Activism 2.0: On Campaign with The Black Fish (Part 1)
Editors Notes: Activism 2.0 is a series on the emerging tactics, trends and technology that is redefining environmental activism. In this week’s instalment Emily joins The Black Fish in an undercover campaign.
I’ve just arrived in Europe at an undisclosed location joining The Black Fish Crew in an activist house on the coast of the Mediterranean Sea. The crew has already been here for 2 weeks doing an undercover investigation of illegal driftnetting that is abundant. Driftnetting kills an estimated 10,000 cetaceans each year in the Mediterranean alone – that’s more than all whale and dolphin hunts in the world…
It’s an ambitious campaign to track and document driftnetting in a convert way, making our location and identities unknown. At night they inspect ports doing stake outs to gather evidence of the location of driftnetting operations. By day, they go at sea with small high-speed boats to check vessels for any sign of the illegal nets.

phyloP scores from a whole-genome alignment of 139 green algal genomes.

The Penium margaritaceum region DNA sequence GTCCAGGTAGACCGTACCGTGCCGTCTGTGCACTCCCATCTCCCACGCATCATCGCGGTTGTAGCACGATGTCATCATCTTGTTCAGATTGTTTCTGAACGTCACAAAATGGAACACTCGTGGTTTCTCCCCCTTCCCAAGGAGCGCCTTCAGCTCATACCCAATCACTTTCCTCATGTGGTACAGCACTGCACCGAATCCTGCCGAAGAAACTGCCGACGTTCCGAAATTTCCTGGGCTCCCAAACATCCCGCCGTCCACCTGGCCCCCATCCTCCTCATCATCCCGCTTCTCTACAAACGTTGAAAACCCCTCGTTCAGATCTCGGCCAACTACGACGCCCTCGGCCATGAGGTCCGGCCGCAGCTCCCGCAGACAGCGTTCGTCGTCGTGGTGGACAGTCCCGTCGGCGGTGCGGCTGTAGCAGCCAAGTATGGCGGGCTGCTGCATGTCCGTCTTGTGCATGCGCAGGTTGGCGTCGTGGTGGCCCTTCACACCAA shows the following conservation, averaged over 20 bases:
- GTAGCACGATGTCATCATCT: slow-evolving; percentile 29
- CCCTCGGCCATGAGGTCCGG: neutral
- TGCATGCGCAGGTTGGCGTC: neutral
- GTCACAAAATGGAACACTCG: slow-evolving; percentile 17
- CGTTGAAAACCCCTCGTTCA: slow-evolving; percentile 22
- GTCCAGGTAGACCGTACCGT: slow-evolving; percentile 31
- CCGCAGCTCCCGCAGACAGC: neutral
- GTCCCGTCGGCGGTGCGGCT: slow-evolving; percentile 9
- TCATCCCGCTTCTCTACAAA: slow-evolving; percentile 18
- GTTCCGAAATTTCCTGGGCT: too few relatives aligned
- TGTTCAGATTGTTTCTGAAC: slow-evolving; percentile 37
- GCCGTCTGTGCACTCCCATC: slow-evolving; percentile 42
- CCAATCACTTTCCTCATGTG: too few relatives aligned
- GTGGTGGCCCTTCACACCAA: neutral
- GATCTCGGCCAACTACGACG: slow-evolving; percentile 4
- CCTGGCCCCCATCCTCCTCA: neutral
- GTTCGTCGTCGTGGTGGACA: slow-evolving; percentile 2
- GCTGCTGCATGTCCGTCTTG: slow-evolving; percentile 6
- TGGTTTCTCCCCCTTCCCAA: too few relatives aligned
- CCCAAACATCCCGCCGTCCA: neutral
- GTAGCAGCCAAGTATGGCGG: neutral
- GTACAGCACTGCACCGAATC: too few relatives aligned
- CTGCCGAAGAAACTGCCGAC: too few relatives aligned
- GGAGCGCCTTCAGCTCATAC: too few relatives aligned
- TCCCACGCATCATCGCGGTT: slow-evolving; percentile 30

Few organization do this kind of work and the crew is quite young, in their 20’s to early 30’s. But driftnetting is a crisis in of itself that needs to see its final days soon or we could loose a biodiversity hotspot and a great lose of marine species in the world’s oceans.
Wietse van Der Werf, the founder of the Black Fish explains:
“Illegal overfishing is emptying our seas with a frightening efficiency. Commercially caught species are under increased threat and we are losing known species faster than we can discover new ones. We are letting a small minority of people destroy our common heritage to make a quick few bucks. What we are faced with is losing the world’s fish, destroying vital eco-systems and endangering the largest life support system on this planet.”
It’s inspiring to see such committed and passionate next generation activists taking the kind of risks involved to end the slaughter of our oceans. I’ll continue to stay here a week with them to document the beginning of their campaign.